Time flies when I’m having fun! Veteran’s Day marked the second anniversary of my GTI purchase. It also happens to fall at the onset of “Turbo Weather.” Temperatures are in the 40s, 50s, and 60s, so my intake temperatures are ideal for making power. The car has been running great. Power is good, my alignment and ride comfort is good, and I haven’t had any problems. I’m on the verge of taking the car for its second annual inspection. The car has 66,000 miles, so I’ll check the brakes and suspension ahead of time just to make sure that the inspector doesn’t pull a fast one on me. Other than that, I’m sure everything is fine.
I mentioned last time that I’ve been using the car for a lot of work. That work is ongoing, so much that I managed to damage my baby trailer. I did not let the setback slow me down. I have a second trailer that assumed the workload. “The show must go on!” I got the baby trailer repaired quickly and have used it for a few runs to the dump. It will resume its heavier duties after I repack the hubs. I will share more details about the failure and the equipment changes I’ve made to mitigate a weak spot in a future post.
I continue to enjoy the car. As mentioned above, “Turbo Weather” is upon us and has revived the car’s pep. This is my first fall with APR Stage 2; it’s been great! I shared my forthcoming joy with someone during the summer, which compelled them to ask, “Doesn’t your APR intercooler remove heat from the intake [during the summer]?” It’s true that an intercooler upgrade keeps intake temperatures from getting out of control in hot weather. BUT, even if the intercooler is 100% efficient (which it isn’t), it cannot match the difference between a 90-degree summer day and a 50-degree fall day. Fall, and soon winter, brings more power and a new problem: TRACTION.
Traction is a car enthusiast’s unicorn. Cooler weather brings more power, but cooler roads also reduce the tires’ ability to grip, especially in a FWD car. Traction is great during the summer with summer tires, but hotter air also leads to increased intake temperatures and less horsepower, especially on turbocharged cars. Fall and spring offer a good compromise when summer tires still provide good grip and the air temperature affords good power. October-November and March-April are great months in the south! Summer tires do not grip well in the winter. So I’ll be considering different tires in December. I have a local friend who drives on his summer tires year-round. I may do that since I usually don’t have to drive in the snow. It’s nice to have the option to work from home when snow or ice are a problem!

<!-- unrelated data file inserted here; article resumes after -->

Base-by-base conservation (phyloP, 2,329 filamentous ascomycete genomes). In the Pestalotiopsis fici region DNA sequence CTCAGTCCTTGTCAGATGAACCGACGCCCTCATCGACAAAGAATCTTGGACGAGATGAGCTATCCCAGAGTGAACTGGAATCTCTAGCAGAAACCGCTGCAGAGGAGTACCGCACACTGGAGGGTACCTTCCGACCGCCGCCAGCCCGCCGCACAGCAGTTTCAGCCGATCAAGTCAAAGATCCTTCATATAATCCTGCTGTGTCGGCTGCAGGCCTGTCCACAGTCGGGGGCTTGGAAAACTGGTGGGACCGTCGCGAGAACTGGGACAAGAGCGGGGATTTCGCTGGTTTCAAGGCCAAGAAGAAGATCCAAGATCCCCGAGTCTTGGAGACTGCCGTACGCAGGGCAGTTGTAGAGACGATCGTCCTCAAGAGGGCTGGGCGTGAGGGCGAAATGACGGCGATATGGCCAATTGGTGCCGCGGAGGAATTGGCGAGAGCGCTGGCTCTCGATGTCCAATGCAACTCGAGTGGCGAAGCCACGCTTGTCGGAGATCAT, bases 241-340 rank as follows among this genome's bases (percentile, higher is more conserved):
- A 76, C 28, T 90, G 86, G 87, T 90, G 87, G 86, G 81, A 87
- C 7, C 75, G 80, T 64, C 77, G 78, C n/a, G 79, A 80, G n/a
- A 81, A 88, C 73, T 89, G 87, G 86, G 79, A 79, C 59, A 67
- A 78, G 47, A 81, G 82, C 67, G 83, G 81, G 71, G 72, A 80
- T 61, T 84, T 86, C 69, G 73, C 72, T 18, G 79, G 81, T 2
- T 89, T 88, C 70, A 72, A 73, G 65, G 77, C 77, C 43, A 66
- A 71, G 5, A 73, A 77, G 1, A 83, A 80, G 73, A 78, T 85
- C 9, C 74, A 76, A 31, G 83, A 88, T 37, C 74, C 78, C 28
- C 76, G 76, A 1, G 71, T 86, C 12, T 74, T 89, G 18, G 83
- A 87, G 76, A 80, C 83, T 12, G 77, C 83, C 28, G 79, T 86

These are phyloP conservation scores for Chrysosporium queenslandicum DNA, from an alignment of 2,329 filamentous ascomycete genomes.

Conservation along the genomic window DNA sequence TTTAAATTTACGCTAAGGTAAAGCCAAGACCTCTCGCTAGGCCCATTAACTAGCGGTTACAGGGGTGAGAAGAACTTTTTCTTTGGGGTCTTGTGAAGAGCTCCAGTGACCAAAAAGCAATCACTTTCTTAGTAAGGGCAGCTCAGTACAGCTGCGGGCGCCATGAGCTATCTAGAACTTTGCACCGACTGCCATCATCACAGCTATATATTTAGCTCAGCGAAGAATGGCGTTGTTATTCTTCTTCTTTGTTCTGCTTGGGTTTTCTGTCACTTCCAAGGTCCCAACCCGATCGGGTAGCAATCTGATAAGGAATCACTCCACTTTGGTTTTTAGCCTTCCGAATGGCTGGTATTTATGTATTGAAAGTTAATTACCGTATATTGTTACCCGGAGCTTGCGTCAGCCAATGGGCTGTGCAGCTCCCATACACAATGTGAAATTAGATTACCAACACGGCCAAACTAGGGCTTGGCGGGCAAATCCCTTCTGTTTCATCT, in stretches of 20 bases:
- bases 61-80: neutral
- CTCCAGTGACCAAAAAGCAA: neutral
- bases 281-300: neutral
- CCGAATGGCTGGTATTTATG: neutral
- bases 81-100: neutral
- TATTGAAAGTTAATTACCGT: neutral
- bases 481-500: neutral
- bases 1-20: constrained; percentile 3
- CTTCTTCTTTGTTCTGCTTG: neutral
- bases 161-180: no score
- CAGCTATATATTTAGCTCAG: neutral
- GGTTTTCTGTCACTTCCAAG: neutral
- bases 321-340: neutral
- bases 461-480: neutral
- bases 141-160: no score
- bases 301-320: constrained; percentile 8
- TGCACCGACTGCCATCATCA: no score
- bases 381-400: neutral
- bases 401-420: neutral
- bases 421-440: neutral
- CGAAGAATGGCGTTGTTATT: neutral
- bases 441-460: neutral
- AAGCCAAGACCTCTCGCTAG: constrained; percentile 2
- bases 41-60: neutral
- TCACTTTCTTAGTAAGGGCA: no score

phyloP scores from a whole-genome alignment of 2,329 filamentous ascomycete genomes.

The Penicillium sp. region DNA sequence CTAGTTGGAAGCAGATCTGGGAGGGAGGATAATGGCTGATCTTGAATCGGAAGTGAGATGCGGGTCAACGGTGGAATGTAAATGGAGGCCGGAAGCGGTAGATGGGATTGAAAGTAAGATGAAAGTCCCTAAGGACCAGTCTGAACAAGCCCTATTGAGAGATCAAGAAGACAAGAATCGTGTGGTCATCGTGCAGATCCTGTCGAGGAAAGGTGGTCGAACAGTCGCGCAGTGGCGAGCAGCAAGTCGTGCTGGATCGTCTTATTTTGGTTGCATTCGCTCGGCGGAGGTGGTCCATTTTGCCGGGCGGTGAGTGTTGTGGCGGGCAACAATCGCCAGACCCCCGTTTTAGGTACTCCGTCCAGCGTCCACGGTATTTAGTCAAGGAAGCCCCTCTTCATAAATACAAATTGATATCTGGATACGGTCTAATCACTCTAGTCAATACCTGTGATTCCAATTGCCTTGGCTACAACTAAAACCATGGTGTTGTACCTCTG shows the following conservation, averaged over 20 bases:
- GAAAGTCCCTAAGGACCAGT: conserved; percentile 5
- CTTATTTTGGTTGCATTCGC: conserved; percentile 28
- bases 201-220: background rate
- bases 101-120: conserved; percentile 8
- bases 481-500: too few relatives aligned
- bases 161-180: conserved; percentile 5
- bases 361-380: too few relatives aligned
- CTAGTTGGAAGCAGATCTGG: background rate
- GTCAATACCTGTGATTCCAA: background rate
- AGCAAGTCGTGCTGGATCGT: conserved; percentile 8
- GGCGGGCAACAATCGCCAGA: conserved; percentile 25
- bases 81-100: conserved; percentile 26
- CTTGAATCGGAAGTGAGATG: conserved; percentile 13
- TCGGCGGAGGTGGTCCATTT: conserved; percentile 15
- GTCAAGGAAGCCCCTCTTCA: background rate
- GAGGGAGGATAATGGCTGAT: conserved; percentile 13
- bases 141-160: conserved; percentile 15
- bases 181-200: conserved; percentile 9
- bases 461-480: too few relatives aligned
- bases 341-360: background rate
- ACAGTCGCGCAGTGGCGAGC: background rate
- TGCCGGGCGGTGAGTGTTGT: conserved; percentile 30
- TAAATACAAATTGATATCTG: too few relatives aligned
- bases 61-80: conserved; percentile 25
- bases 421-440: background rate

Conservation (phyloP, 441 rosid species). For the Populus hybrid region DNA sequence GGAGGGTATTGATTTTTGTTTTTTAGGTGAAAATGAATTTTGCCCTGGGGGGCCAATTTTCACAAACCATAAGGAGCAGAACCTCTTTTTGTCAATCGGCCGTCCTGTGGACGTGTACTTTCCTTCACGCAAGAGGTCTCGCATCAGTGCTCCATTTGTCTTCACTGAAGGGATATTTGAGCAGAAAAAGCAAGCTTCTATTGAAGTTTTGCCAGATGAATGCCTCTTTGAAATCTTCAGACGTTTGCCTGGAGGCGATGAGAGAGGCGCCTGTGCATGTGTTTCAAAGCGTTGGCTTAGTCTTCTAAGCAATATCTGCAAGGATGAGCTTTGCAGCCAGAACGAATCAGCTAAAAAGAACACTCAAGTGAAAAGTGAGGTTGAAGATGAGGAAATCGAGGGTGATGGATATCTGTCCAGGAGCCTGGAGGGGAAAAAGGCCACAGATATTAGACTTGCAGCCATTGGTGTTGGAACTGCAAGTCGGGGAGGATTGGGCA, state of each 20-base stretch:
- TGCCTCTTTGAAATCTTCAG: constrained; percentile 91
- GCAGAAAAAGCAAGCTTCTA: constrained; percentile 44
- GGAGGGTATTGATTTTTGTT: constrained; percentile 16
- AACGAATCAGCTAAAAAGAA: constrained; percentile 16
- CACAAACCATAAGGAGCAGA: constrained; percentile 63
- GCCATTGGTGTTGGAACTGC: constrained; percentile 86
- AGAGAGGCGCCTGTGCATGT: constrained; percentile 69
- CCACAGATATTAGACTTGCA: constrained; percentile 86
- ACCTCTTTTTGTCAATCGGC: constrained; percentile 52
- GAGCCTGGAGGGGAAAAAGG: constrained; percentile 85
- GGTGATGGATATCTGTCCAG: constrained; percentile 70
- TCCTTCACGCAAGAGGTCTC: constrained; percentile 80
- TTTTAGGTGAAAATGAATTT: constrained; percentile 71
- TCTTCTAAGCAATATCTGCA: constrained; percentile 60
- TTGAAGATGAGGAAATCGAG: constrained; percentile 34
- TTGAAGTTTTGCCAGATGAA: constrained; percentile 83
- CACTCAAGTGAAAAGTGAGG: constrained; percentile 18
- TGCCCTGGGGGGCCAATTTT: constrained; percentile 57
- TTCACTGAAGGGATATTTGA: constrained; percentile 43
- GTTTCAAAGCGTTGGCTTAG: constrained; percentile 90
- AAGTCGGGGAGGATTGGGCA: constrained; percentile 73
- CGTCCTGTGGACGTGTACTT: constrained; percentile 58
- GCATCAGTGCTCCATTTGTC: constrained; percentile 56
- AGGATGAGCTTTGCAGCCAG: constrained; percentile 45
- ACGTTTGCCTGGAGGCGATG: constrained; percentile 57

Those reading this and laughing from snow country should understand that my area sees only 4-5 days of snow most years. As a result, we are not equipped for snow removal beyond the interstate highways or major arteries (and those still take a while). So our roads can be treacherous, especially when filled with drivers who seem incompetent to drive in even dry and clear conditions. I learned to drive in the snow while stationed near Chicago for a winter. So I know I can handle it. It’s other SE Virginia drivers that keep me at home and away from the buffoonery when snow and ice hit the roads. 😉
That’s all I can report for now. I’m going to skip the 70,000-mile entry since it’s unlikely that anything new will happen within the next 4000 miles. My upcoming posts will include a report about the trailer issue and resolution to my leaky cargo box. Until then, I’m going to enjoy the cool weather!
Out with the Heat; In with the Power,